• Passchendaele: an almost universal experience

    Saturday 6 October 2007 by Craig Tibbitts. 1 comments

    Australian troops with German prisoners E00754 Along with the intensity of the fighting, the horrendous conditions and the heavy losses of Passchendaele, there is another reason why this campaign universally symbolises such great loss, tragedy and futility above others of the First World War.  This is simply because such a high percentage of men experienced it.  During the three and a half months it lasted, just over …

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  • Five diggers laid to rest today

    Thursday 4 October 2007 by Craig Tibbitts. 3 comments

    The remains of five AIF soldiers will be laid to rest today with full military honours in the Buttes New British Cemetery at Polygon Wood, Belgium.  The remains were discovered by chance in September 2006 during roadwork and pipe-laying excavations near the small village of Westhoek.  This is situated in the middle of the dreaded Ypres-Passchendaele Salient where up to half a million casualties on both sides fell, of which tens of …

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  • Rain and Mud: the Ypres - Passchendaele Offensive

    Wednesday 1 August 2007 by Craig Tibbitts. 3 comments

    Swamp around Zonnebeke, Oct 1917 (E01200) E01200 When considering the Battle of Passchendaele in 1917, what immediately springs to mind is a desolate, shattered landscape of mud.  So when looking through the photographs of this battle here on the blog, and in the exhibition, it may be puzzling that some depict this morass with men and horses up to their waists in mud, yet many others show a rather dry and dusty …

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  • Commemoration - Latest news articles

    Friday 13 July 2007 by Craig Tibbitts. 1 comments

    Pilgrimage to Passchendaele: a killing field haunted by family memories, Telegraph (UK), 30 July 2007 Diggers remembered in Passchendaele ceremonies, ABC News (Australia), 13 July 2007 (includes online audio feature) Last Post sounds again at Passchendaele, but no old comrades are there to hear it.  The Times, 12 July 2007. Hell on Earth: The never before seen colour photographs of the bloody battle of Passchendaele, The Daily Mail, 12 …

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  • 90th Anniversary of the Battle of Arras

    Tuesday 26 June 2007 by Peter Burness. 3 comments

    While 11 April 1917 saw the launch of the first action at Bullecourt, on 9 April the larger Arras Offensive commenced.  The Arras Offensive of 1917 is often referred to as the Battle of Arras and is a significant battle honour more identified with the British Army.  This offensive does however also incorporate the smaller ‘battles’ and 'actions' of the Scarpe, of Vimy Ridge which the Canadians commemorate, and Bullecourt which …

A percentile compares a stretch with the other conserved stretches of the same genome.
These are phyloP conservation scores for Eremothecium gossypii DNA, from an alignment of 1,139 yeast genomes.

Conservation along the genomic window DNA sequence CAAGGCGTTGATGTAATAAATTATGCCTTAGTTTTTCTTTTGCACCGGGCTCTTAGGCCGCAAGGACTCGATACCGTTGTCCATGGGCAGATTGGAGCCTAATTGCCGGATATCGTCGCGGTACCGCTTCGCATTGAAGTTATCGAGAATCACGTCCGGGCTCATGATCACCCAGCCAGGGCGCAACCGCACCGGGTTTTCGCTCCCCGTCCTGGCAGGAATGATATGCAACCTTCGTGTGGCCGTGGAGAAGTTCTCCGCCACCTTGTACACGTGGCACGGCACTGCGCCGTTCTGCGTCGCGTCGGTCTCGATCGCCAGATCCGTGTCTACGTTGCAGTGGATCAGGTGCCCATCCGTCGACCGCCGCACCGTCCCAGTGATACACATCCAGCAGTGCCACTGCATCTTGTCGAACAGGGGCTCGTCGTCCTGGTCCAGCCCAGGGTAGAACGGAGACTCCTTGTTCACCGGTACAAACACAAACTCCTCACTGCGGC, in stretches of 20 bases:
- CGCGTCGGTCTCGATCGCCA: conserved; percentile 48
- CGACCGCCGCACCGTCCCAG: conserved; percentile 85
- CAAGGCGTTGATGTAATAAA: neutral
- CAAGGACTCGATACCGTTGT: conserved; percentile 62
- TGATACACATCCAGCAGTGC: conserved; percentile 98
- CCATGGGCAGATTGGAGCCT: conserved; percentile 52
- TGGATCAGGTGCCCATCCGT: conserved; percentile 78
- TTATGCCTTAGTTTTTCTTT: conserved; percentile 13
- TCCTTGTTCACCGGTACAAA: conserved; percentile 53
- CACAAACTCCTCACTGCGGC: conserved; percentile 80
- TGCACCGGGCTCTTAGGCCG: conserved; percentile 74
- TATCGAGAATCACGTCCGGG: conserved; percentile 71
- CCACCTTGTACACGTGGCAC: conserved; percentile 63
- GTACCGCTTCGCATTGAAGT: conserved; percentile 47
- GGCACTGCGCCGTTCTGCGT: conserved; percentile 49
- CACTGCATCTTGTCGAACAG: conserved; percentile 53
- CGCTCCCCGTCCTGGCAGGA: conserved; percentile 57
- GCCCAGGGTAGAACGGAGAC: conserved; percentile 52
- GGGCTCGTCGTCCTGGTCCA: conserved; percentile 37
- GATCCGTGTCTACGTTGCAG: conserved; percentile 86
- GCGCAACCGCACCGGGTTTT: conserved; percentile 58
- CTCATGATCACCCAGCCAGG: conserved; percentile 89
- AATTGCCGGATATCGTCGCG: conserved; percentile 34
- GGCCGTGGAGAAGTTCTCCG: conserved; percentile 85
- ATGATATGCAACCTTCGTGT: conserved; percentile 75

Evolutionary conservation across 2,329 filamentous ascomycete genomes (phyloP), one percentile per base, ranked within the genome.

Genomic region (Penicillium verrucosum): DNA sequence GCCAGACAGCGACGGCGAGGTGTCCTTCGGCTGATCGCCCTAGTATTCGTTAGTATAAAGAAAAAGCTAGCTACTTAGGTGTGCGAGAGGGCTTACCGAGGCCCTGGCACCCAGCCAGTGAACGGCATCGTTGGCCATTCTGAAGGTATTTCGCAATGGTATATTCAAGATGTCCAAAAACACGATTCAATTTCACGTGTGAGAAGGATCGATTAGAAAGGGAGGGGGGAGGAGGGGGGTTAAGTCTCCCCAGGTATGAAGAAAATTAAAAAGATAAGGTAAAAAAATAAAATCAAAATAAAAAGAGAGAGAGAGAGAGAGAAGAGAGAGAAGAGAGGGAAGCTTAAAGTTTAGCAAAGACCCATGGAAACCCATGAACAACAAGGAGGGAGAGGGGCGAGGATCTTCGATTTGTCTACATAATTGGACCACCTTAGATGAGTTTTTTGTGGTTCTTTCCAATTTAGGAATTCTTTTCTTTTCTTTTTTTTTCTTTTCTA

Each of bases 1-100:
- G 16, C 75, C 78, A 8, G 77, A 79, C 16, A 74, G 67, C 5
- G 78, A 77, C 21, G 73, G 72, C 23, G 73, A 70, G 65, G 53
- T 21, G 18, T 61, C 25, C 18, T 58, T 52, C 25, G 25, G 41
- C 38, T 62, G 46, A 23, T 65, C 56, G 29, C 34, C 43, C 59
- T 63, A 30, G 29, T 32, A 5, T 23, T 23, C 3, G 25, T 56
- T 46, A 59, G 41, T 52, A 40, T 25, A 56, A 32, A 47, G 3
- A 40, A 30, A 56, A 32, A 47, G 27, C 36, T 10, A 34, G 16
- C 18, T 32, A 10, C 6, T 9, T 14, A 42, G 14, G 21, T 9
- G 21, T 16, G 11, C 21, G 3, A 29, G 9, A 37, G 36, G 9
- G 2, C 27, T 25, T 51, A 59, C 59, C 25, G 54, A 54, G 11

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  • Roll of Honour

    Thursday 12 April 2007 by Craig Tibbitts.

    Roll of Honour bronze panel at the Australian War Memorial Tens of thousands of British and Empire troops remain ‘missing’ in France and Belgium. The bodies of many of them were located after the war and placed in war cemeteries where they lie in nameless graves. The remains of others have never been found. The Menin Gate at Ypres records the names of 55,000 of those killed in Belgium who have no known grave and a …

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  • The Menin Gate Memorial

    Wednesday 4 April 2007 by Craig Tibbitts. 3 comments

    Tens of thousands of British and Empire troops remain ‘missing’ in France and Belgium. Some lie in nameless graves while the remains of others have never been found. The Menin Gate at Ypres records the names of 55,000 of the missing in Belgium and a similar number are recorded elsewhere; there are 35,000 names on the Tyne Cot memorial. The names of Australia’s 6,000 missing in Belgium are engraved on the walls of the Menin Gate.…

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  • The battles for Bullecourt

    Tuesday 3 April 2007 by Craig Tibbitts. 33 comments

    E00439 Overview Four experienced Australian divisions of I ANZAC Corps were part of the British 5th Army under Sir Hubert Gough. The general wanted to attack at Bullecourt to support an important offensive by the adjoining British 3rd Army to the north and the French Army further to the south. Relatively young, Gough was an energetic commander. However his aggressive spirit coupled with poor planning resulted in heavy …

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